Senate panel to vote next month on maternal mortality bill

Senate panel to vote next month on maternal mortality bill
© Greg Nash

The Senate Health Committee will vote on a bill next month addressing increasing maternal death rates in the U.S., ranking member Patty MurrayPatricia (Patty) Lynn MurrayTime for action to improve government data analysis Overnight Health Care: Opioid bill, action on drug prices top fall agenda | ObamaCare defenders prep for court case | Koch group ad hits McCaskill on health care Measure making it easier to prosecute police for deadly force on Washington ballot MORE (Wash.) said Tuesday. 

The bill, sponsored by Sens. Shelley Moore CapitoShelley Wellons Moore CapitoThis week: Democrats pledge ‘sparks’ in Kavanaugh hearing Congress faces September scramble on spending California passes bill to ban controversial drift net fishing MORE (R-W.Va.) and Heidi HeitkampMary (Heidi) Kathryn HeitkampKavanaugh becomes September surprise for midterm candidates Kavanaugh, accuser to testify publicly on Monday Kavanaugh furor intensifies as calls for new testimony grow MORE (D-N.D.), would support state-level efforts to form review committees that specifically track and investigate pregnancy-related deaths, and then look for ways to prevent future deaths from occurring. 


"It is unacceptable that in the United States of America in the 21st Century, maternal mortality rates are increasing, and increasing at higher rates for women of color," Murray said during a Health Committee hearing Tuesday. 

"I'm glad to know we have members on both sides of the aisle who understand how important this is for families across the country, and that we've agreed to keep working on a bill that's championed by Sens. Heitkamp and Capito for markup next month."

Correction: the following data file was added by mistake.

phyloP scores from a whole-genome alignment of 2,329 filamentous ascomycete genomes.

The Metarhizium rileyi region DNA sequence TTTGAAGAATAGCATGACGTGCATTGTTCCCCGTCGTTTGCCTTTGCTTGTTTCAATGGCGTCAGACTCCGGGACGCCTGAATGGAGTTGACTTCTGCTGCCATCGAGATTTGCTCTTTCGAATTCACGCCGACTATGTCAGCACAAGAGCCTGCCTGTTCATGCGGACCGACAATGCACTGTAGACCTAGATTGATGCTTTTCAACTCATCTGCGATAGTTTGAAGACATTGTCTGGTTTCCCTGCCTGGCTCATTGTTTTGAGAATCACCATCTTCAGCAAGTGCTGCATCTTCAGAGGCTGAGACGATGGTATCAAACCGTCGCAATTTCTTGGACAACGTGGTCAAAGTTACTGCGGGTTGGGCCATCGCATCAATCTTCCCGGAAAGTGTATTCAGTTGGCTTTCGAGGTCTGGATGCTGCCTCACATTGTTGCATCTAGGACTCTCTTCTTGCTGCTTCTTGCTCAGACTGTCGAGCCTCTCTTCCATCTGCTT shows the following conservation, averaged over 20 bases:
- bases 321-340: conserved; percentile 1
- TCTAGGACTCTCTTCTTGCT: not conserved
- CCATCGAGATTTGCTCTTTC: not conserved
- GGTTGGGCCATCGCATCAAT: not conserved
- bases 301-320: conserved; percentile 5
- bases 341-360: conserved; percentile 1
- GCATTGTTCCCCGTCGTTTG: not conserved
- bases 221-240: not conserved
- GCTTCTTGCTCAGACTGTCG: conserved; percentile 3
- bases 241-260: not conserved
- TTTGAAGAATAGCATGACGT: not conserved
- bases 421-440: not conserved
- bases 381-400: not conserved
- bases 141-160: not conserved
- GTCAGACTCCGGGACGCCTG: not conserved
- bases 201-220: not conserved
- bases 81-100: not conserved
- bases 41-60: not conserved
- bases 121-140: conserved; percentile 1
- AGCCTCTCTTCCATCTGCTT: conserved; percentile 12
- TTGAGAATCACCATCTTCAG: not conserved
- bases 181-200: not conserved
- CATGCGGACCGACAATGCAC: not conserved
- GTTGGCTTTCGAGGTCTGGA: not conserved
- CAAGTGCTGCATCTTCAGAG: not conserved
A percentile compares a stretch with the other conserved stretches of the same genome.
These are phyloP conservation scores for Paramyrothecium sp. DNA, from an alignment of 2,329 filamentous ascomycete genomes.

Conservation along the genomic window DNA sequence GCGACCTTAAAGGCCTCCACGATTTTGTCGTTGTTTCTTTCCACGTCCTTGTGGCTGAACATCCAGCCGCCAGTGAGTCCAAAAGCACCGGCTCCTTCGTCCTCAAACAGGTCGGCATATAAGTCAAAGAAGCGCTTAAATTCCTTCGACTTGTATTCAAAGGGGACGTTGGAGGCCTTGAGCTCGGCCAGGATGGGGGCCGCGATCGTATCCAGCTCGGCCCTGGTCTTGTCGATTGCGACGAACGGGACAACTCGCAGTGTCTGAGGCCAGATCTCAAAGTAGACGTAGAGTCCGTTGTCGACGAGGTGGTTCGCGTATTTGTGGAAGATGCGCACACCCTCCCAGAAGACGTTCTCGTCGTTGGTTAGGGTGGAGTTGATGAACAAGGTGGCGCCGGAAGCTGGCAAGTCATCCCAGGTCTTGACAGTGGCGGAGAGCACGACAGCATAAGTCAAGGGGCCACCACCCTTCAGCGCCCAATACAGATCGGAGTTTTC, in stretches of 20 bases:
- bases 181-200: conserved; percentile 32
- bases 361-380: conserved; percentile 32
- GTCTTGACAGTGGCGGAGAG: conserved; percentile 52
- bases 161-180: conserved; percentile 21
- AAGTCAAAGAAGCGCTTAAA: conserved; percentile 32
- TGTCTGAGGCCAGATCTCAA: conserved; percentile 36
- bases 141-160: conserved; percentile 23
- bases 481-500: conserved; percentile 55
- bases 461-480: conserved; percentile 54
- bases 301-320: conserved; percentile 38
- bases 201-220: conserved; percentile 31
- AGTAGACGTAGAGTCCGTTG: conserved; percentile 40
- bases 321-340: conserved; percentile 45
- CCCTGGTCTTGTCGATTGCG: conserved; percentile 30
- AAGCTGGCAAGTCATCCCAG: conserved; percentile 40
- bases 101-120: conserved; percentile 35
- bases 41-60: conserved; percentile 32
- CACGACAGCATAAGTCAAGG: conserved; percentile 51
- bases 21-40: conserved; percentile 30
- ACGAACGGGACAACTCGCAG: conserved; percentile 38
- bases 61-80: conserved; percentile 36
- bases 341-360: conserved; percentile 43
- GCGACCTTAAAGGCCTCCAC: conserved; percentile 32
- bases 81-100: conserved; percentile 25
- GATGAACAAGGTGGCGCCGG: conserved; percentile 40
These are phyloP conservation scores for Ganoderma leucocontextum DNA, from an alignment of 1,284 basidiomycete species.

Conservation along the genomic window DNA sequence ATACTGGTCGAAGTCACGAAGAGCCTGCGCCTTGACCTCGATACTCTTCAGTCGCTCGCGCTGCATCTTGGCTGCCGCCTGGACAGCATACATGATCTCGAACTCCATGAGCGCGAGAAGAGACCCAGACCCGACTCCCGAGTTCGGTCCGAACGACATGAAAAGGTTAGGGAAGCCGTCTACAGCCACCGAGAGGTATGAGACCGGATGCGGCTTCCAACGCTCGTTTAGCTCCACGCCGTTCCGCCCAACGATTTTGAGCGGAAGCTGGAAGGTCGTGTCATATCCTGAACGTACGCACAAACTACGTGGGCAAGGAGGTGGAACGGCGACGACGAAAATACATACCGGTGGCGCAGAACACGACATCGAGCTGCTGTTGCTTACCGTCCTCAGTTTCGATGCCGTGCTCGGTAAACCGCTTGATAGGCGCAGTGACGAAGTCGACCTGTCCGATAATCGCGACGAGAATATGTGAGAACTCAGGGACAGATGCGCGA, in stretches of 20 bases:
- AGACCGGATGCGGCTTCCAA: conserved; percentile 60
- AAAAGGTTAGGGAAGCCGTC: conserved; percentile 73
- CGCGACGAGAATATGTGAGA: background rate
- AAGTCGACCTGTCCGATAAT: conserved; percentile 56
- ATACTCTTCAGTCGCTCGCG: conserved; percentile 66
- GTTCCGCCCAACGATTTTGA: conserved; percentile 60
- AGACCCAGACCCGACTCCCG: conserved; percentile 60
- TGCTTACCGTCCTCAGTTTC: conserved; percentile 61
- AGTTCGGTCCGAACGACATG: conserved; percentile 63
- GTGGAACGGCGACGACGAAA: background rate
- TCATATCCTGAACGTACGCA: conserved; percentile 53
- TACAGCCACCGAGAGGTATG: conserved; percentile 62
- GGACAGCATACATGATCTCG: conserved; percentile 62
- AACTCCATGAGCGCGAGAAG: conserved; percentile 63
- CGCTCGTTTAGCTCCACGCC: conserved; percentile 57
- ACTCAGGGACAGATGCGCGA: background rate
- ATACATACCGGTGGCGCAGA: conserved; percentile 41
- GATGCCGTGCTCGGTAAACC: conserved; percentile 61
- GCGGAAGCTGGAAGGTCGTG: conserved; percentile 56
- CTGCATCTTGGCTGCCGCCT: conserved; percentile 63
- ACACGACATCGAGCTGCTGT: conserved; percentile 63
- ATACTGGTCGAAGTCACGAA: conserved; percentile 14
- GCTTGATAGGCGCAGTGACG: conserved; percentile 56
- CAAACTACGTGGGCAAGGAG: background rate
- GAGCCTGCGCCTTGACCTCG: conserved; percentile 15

Lobbyists had pushed to have the bill included in the opioid package that the committee is marking up Tuesday, but that didn't materialize. 

The legislation, and its counterpart in the House, was introduced nearly a year ago, but has fallen by the wayside as Congress focused on other pressing health care issues, like the opioid crisis and ObamaCare stabilization. 

The delay has frustrated advocates, who note that the U.S. has the highest maternal mortality rate among industrialized countries. 

These deaths still aren’t widely tracked across the U.S.; the legislation would standardize current state efforts to do so and help states that don’t have committees create them through grants from the Department of Health and Human Services. 

It's not clear when the House Energy and Commerce Committee will take up House's version of the bill, sponsored by Rep. Jaime Herrera BeutlerJaime Lynn Herrera BeutlerWashington’s Dem governor invites Trump to come campaign for GOP candidates Dems see wider path to House after tight Ohio race Record numbers of women nominated for governor, Congress MORE (R-Wash.). A committee spokesperson said last week concerns were still being worked through with members.